Happy Homeowner, Happier Contractor

Jeremy Waldorf, the owner of Legacy Floors in Howell, Michigan, has been a part of the flooring trade since he was a little kid, the son of a passionate flooring installer. At age 18, Waldorf’s dad got him started in the business as a subcontractor, first with cove base, VCT, and sheet vinyl, and then quickly into hardwood and tile. “Working with hardwood and tile was more involved,” says Waldorf, “but it was a lot more rewarding to me.”

“Over the years, my dad has taught me more about flooring installation and the business than anyone else,” adds Waldorf. “More than that, he taught me the importance of doing things right and ending a job with a result I could be proud of. This job ended with just that.”

A few months ago, one of Waldorf’s clients gave him a very precise CAD drawing and a few photos he’d found online as inspiration for a floor he wanted to be installed. “I knew right away this was going to be a challenge, but it was something I knew I could do,” says Waldorf.

“After months of planning, including many random moments where ideas would pop into my head about installation methods to help make this floor a success, the job finally started,” says Waldorf.

Two types of flooring were used to complete this intricate installation. The border and field were created using a urethane factory finished 3/4” engineered character grade hickory in mesquite. The only difference in the material used for the border and the field is that the material for the border was 7” wide and the material used in the field was 5” wide. The inlaid tiles were an 18”x18” natural polished limestone, installed over double layer 3/4” CDX plywood, using Laticrete’s Strata Mat™ uncoupling membrane.

Each board in the field was cut to 41 3/16” and routered to fit in the factory tongue of the adjacent piece. Wood templates were made from 3/4” plywood that was the size of the tiles, plus 1/8” on the two sides.

“This project was significant for me because it demanded most of everything I know about hardwood and tile installation,” says Waldorf. “This included my knowledge of layouts, measuring, planning…the list goes on.”

The border was laid out and cut in first. Each miter was routered and joined with spline and Titebond® wood glue. The border and inlay were glued to the plywood with MAPEI® moisture cured urethane adhesive, as recommended by the manufacturer. The factory tongue was inside the border so the field would be routered into it.

Next, a center line and two parallel lines were chalked to keep the pattern straight while working around the kitchen island.

“Each piece of the border needed to be the same length in the field, and basket weaved, so I contacted the manufacturer in advance to find out what percentage of the box quantity would contain board lengths over 41 inches (two 18” tiles and a 5” board width),” adds Waldorf.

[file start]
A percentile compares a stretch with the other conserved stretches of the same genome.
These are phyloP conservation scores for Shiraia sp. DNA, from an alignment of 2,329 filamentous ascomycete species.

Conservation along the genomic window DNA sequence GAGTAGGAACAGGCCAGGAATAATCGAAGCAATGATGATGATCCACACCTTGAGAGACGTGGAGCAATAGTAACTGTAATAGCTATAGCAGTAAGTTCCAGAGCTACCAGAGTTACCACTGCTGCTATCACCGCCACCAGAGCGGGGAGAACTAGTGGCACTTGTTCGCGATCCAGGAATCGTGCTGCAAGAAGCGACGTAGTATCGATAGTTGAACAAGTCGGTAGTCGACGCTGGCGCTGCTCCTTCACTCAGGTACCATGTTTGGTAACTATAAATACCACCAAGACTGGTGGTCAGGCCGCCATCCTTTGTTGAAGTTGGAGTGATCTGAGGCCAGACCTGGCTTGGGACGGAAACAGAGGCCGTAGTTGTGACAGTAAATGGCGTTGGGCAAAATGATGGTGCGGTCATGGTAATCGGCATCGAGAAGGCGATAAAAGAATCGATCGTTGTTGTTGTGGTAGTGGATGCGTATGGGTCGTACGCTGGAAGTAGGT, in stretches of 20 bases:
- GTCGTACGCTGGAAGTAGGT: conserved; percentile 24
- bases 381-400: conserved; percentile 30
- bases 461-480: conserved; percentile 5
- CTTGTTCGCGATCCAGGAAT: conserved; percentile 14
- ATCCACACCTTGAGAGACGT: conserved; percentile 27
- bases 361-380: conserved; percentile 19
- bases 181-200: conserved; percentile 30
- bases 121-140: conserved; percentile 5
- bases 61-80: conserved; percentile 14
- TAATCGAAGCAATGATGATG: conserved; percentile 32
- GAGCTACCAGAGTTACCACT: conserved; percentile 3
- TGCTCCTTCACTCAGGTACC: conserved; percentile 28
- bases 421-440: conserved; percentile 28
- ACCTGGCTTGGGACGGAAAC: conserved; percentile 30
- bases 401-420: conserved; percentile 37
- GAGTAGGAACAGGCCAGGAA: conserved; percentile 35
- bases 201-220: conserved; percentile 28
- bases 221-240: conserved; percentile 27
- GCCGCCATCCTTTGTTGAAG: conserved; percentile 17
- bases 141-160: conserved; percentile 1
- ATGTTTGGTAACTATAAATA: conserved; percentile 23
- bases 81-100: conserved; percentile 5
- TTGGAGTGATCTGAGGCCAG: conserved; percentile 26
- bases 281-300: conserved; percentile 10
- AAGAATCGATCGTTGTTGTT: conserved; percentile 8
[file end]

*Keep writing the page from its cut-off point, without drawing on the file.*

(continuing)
Each board in the field was cut to 41 3/16” and routered to fit in the factory tongue of the adjacent piece. Wood templates were made from 3/4” plywood that was the size of the tiles, plus 1/8” on the two sides. A drawer pull was attached to the top of each template to keep inlays consistent during the cutting and fitting process.

The field was disassembled again, then glued and blind nailed with finish nails. Most of the unused section of factory tongues were marked and cut off just before fastening them. “Every intersecting joint in the floor was connected with tongue and groove, with the exception of about five around the edges that were physically impossible to connect that way,” says Waldorf.

After all the wood was fastened and the glue cured, the remainder of the factory tongues were cut off with an oscillating tool, and the uncoupling membrane and tile were installed. The space around the perimeter of each tile varied from 1/16” to 3/16” and was filled with LATASIL™ 100 percent silicone sealant in a color that coordinated with the limestone tiles. “The silicone sealant provided room for movement and expansion,” adds Waldorf, “which a grout would not do.”

Shoe moulding was then installed, and the project was finally complete.

Waldorf used two types of flooring for this project — urethane factory finished hickory in mesquite, and polished limestone tile. Photos courtesy of Jeremy Waldorf.

After three weeks of diligently working on this installation, Waldorf’s work had come to an end. “On the day I finally finished, it was truly one of the most rewarding installations I’d ever done,” exclaims Waldorf. “It was a great sense of accomplishment and in many ways, the culmination of virtually everything I’d learned over the past 20 years. To have successfully married the mediums of hardwood and stone in a layout like this was a very satisfying achievement,” says Waldorf. “My client was happy with the final product, and so was I.”

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